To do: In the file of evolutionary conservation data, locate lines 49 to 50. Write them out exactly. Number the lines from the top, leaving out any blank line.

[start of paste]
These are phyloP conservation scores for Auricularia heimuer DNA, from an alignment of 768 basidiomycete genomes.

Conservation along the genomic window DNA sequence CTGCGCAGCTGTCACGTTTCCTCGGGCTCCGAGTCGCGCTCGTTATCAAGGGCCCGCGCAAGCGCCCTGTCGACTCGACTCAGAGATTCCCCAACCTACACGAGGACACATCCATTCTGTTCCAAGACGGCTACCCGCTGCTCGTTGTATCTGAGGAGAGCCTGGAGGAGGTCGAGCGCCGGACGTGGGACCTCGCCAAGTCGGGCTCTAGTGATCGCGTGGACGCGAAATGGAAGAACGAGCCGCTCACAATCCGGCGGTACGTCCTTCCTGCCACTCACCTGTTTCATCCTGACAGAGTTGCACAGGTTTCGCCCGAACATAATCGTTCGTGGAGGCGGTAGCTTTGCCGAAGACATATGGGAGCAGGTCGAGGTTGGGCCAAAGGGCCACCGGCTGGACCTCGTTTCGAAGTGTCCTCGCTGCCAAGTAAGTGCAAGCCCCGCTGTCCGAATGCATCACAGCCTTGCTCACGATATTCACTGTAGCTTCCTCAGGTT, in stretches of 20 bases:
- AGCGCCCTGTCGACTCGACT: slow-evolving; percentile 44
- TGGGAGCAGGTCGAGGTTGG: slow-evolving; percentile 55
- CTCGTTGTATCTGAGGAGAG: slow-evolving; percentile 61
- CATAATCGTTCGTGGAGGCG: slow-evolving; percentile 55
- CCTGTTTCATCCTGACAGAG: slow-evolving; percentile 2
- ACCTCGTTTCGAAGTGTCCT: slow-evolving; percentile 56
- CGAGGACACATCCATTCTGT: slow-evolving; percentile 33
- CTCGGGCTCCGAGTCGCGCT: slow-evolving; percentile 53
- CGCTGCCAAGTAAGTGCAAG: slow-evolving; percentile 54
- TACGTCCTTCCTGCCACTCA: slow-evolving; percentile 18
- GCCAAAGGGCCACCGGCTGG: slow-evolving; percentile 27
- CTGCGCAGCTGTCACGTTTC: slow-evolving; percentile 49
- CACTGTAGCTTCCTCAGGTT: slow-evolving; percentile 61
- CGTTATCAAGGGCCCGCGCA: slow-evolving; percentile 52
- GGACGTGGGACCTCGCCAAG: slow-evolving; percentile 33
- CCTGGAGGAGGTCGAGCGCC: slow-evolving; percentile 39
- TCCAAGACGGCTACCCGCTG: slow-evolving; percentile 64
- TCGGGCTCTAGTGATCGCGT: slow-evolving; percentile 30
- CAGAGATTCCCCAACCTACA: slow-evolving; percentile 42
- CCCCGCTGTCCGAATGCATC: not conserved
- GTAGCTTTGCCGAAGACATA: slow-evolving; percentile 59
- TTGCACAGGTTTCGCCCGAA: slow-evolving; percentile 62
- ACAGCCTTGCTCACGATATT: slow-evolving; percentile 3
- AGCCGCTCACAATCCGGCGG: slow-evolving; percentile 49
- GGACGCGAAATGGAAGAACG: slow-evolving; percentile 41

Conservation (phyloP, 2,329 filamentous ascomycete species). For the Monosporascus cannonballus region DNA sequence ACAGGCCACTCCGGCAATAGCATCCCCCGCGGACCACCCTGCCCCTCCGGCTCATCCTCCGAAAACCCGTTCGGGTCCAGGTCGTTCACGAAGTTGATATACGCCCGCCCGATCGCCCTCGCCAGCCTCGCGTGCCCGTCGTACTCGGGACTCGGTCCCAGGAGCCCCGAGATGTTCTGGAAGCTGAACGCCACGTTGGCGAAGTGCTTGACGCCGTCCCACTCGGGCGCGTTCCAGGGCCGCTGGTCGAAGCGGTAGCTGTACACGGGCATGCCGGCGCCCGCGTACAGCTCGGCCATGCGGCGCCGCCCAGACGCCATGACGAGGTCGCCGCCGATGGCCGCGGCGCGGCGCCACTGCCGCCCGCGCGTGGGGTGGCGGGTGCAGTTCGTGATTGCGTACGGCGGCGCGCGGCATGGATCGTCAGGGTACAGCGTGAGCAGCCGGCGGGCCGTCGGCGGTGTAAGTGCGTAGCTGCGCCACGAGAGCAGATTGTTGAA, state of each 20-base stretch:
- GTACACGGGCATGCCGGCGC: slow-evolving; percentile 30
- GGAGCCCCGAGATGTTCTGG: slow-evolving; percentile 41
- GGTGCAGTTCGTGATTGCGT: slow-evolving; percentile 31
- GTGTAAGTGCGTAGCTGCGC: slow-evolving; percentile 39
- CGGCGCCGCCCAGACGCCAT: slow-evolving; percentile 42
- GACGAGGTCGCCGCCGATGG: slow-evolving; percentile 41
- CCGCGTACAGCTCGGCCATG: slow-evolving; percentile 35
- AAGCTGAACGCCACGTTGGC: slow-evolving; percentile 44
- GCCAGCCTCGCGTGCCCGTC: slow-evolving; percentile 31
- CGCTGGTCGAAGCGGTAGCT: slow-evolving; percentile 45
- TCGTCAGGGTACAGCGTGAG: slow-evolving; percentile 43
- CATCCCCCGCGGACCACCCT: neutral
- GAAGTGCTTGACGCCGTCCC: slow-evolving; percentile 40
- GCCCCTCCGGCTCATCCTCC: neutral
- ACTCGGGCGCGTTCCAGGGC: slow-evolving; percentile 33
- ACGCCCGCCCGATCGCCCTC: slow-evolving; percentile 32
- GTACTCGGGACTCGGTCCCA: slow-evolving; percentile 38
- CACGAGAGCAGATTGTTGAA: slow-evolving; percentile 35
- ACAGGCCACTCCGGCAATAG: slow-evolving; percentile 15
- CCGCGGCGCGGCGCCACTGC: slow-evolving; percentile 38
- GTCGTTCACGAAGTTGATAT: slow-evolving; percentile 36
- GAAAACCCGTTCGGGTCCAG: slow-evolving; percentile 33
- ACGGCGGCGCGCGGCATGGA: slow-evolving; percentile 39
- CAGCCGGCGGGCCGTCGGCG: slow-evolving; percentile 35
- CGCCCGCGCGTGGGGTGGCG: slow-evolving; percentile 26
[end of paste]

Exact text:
- GTCGTTCACGAAGTTGATAT: slow-evolving; percentile 36
- GAAAACCCGTTCGGGTCCAG: slow-evolving; percentile 33